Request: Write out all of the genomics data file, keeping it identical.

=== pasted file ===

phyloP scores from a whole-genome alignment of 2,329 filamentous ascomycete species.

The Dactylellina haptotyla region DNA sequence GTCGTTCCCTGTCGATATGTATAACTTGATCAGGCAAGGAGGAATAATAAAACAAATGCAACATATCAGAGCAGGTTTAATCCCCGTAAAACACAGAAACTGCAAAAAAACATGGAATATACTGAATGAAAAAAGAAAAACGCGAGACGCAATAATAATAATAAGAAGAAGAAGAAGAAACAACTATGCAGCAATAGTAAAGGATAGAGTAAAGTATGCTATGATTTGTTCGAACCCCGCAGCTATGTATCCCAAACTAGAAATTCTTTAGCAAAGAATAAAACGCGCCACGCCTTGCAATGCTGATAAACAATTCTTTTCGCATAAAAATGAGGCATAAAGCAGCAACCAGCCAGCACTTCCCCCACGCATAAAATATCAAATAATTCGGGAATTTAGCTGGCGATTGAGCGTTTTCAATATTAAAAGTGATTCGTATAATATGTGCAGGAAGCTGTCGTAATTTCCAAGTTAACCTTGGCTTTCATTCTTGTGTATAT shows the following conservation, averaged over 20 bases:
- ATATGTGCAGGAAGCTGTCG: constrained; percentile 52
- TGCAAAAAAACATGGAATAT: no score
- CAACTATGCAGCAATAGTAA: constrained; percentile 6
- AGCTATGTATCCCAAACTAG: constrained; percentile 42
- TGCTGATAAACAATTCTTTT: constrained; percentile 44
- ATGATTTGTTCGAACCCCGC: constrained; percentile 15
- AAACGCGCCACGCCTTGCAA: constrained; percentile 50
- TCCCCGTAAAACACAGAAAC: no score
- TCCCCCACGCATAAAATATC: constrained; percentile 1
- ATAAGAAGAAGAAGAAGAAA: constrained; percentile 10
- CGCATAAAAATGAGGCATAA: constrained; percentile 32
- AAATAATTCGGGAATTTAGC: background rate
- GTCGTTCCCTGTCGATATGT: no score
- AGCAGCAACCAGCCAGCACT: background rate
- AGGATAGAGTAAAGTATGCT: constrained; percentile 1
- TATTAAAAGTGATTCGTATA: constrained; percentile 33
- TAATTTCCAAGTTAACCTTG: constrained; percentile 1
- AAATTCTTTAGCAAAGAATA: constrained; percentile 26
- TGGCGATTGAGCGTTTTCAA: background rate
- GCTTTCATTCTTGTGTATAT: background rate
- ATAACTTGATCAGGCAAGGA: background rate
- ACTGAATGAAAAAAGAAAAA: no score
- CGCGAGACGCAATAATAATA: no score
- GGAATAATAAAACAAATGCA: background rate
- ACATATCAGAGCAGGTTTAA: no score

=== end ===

phyloP scores from a whole-genome alignment of 2,329 filamentous ascomycete species.

The Dactylellina haptotyla region DNA sequence GTCGTTCCCTGTCGATATGTATAACTTGATCAGGCAAGGAGGAATAATAAAACAAATGCAACATATCAGAGCAGGTTTAATCCCCGTAAAACACAGAAACTGCAAAAAAACATGGAATATACTGAATGAAAAAAGAAAAACGCGAGACGCAATAATAATAATAAGAAGAAGAAGAAGAAACAACTATGCAGCAATAGTAAAGGATAGAGTAAAGTATGCTATGATTTGTTCGAACCCCGCAGCTATGTATCCCAAACTAGAAATTCTTTAGCAAAGAATAAAACGCGCCACGCCTTGCAATGCTGATAAACAATTCTTTTCGCATAAAAATGAGGCATAAAGCAGCAACCAGCCAGCACTTCCCCCACGCATAAAATATCAAATAATTCGGGAATTTAGCTGGCGATTGAGCGTTTTCAATATTAAAAGTGATTCGTATAATATGTGCAGGAAGCTGTCGTAATTTCCAAGTTAACCTTGGCTTTCATTCTTGTGTATAT shows the following conservation, averaged over 20 bases:
- ATATGTGCAGGAAGCTGTCG: constrained; percentile 52
- TGCAAAAAAACATGGAATAT: no score
- CAACTATGCAGCAATAGTAA: constrained; percentile 6
- AGCTATGTATCCCAAACTAG: constrained; percentile 42
- TGCTGATAAACAATTCTTTT: constrained; percentile 44
- ATGATTTGTTCGAACCCCGC: constrained; percentile 15
- AAACGCGCCACGCCTTGCAA: constrained; percentile 50
- TCCCCGTAAAACACAGAAAC: no score
- TCCCCCACGCATAAAATATC: constrained; percentile 1
- ATAAGAAGAAGAAGAAGAAA: constrained; percentile 10
- CGCATAAAAATGAGGCATAA: constrained; percentile 32
- AAATAATTCGGGAATTTAGC: background rate
- GTCGTTCCCTGTCGATATGT: no score
- AGCAGCAACCAGCCAGCACT: background rate
- AGGATAGAGTAAAGTATGCT: constrained; percentile 1
- TATTAAAAGTGATTCGTATA: constrained; percentile 33
- TAATTTCCAAGTTAACCTTG: constrained; percentile 1
- AAATTCTTTAGCAAAGAATA: constrained; percentile 26
- TGGCGATTGAGCGTTTTCAA: background rate
- GCTTTCATTCTTGTGTATAT: background rate
- ATAACTTGATCAGGCAAGGA: background rate
- ACTGAATGAAAAAAGAAAAA: no score
- CGCGAGACGCAATAATAATA: no score
- GGAATAATAAAACAAATGCA: background rate
- ACATATCAGAGCAGGTTTAA: no score